The district court divided the case into two classes of plaintiffs, the G.M. trainees and the O.V.T.I. trainees. As to the G.M. trainees, the court granted defendant's motion for involuntary dismissal at the close of the plaintiffs' case. As to the O.V.T.I. trainees, the district court denied the motion and a full trial on the merits was had.

O.V.T.I. Trainees


The principal legal hurdle for the O.V.T.I. group to surmount is whether they were employees of G.M. The F.L.S.A. defines an employee as "any individual employed by an employer." 29 U.S.C. Sec. 203(e)(1). To employ is defined as including "to suffer or permit to work." Id. at Sec. 203(g). In applying this rather broad definition, the Wage and Hour Administrator has formulated certain criteria for determining if trainees are employees. These criteria are

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(1) the training, even though it includes actual operation of the facilities of the employer, is similar to that which would be given in a vocational school;


(2) the training is for the benefit of the trainees;


(3) the trainees do not displace regular employees, but work under close observation;


(4) the employer that provides the training derives no immediate advantage from the activities of the trainees and on occasion his operations may actually be impeded;


(5) the trainees are not necessarily entitled to a job at the completion of the training period; and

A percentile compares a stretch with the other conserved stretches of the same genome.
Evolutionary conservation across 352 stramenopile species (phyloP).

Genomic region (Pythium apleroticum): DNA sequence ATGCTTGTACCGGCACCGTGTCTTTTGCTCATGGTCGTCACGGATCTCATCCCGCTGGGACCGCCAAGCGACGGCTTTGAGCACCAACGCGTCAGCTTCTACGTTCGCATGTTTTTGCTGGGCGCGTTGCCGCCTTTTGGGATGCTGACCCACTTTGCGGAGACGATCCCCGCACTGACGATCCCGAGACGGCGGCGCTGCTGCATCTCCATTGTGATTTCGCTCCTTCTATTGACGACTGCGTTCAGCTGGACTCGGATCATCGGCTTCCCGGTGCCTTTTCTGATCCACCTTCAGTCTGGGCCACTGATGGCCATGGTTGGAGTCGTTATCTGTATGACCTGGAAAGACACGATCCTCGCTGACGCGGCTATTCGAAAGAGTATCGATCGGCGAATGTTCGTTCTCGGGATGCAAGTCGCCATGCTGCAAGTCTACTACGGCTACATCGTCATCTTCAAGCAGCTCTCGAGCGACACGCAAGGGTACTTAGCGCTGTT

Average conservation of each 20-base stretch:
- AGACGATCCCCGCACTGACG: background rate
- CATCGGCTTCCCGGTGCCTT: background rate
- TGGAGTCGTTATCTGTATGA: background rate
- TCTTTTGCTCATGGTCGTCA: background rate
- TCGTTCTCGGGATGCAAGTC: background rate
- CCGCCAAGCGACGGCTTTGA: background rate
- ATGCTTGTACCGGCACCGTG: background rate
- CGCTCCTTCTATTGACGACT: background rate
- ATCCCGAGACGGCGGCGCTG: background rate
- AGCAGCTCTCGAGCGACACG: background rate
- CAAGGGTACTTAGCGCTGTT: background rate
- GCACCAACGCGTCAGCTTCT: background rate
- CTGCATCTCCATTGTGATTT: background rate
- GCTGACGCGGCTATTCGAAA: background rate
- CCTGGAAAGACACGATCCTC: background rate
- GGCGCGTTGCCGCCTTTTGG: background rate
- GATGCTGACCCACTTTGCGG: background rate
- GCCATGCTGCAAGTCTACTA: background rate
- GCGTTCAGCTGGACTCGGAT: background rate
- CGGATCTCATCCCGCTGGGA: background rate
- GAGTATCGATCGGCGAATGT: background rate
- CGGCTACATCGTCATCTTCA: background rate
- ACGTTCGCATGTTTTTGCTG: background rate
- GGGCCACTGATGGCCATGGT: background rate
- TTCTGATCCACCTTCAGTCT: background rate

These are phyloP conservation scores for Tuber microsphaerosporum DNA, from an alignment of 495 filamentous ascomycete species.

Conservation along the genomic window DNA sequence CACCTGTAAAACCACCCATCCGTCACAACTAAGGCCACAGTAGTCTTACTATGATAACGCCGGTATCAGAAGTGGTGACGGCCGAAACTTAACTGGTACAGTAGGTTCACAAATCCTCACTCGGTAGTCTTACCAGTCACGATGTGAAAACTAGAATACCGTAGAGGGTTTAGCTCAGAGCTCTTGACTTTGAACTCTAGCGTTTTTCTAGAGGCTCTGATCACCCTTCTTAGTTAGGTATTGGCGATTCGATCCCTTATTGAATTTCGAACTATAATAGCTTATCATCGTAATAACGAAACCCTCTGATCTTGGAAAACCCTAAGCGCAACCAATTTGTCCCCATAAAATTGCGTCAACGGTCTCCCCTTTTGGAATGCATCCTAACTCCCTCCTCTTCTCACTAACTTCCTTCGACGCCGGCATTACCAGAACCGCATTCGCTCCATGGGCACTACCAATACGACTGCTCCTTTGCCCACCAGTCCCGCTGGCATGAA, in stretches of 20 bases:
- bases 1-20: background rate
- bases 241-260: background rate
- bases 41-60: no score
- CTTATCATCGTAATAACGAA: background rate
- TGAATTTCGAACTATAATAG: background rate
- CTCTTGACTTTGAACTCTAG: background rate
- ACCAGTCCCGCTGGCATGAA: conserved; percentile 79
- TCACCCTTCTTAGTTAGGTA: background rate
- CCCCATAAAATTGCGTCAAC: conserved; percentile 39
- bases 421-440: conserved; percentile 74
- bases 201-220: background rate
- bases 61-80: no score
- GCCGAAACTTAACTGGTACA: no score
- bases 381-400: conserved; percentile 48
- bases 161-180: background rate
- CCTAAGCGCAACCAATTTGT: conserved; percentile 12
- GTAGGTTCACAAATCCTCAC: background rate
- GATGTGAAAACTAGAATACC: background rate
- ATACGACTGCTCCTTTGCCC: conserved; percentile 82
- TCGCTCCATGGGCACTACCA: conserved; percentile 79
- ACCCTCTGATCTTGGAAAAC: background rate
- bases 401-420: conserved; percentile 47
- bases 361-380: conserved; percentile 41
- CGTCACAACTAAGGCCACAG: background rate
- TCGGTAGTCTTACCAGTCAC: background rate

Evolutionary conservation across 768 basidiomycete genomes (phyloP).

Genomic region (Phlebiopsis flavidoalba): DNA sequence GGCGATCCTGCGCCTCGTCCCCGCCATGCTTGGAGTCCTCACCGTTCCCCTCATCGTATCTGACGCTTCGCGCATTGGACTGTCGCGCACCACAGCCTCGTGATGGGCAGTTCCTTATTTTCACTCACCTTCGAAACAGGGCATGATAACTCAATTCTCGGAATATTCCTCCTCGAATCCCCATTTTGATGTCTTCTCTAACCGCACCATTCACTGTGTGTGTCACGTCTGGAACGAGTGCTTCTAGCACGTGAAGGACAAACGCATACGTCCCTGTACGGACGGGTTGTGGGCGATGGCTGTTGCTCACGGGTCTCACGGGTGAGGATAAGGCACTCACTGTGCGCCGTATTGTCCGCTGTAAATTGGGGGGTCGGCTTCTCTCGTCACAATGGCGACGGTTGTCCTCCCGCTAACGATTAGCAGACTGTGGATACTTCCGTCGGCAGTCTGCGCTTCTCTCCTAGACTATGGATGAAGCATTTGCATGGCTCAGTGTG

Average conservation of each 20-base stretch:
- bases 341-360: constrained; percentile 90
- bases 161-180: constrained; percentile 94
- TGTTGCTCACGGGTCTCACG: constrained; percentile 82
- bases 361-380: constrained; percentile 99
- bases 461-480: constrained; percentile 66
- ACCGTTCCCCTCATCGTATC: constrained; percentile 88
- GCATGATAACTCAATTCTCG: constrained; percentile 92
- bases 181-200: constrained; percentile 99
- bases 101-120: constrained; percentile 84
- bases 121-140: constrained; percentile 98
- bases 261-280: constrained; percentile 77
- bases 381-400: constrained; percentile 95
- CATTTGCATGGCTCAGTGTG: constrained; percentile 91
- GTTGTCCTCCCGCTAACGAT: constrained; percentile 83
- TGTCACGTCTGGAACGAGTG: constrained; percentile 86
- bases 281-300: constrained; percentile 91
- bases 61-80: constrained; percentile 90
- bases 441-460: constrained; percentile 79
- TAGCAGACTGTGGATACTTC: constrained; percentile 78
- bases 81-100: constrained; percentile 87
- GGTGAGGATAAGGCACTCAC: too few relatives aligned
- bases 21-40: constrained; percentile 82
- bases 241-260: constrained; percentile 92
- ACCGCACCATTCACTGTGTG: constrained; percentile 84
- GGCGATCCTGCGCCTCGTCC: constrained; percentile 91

(6) the employer and the trainees understand that the trainees are not entitled to wages for the time spent in training.


Wage & Hour Manual (BNA) 91:416 (1975). We recently cited these criteria with approval in Donovan v. American Airlines, Inc., 686 F.2d 267 (5th Cir.1982), and the Administrator's interpretation is entitled to substantial deference by this court. Manhart v. City of Los Angeles, Dept. of Water, 553 F.2d 581, 590 (9th Cir.1976). ("As the official charged with enforcing and interpreting the Equal Pay Act, his [the Administrator's] interpretations of that Act are entitled to great deference"). But see Brennan v. General Telephone Co. of Florida, 488 F.2d 157 (5th Cir.1973) (administrator's interpretation of the Consumer Credit Production Act entitled only to some deference).


This appeal turns on the fourth criterion, that the employer derive no immediate advantage from the trainees' activities.2 Appellants' argument rests on two grounds. They first argue that the district court found as a fact that the trainees performed work that derived to G.M.'s advantage. Appellants then contend that the district court misapplied the law because of an erroneous belief that a valid training program could not involve compensable work.


We reject this interpretation of the district court's opinion. The trial was of an unusual nature in that the presentation of plaintiffs' and defendant's evidence was bifurcated by a period of some four months. It appears that at the close of the plaintiffs' case, on September 11, 1980 certain depositions had yet to be filed. The court agreed to postpone the defendant's case until January 29, 1981. In the interim, the defendant made a motion for involuntary dismissal as to all plaintiffs. The district court granted this motion as to the G.M. trainees, but denied the motion as to the O.V.T.I. trainees. The court found that the O.V.T.I. plaintiffs had come forward with sufficient evidence of productive work in: (1) debugging production lines and (2) cleaning up dirt generated by the construction of the plant.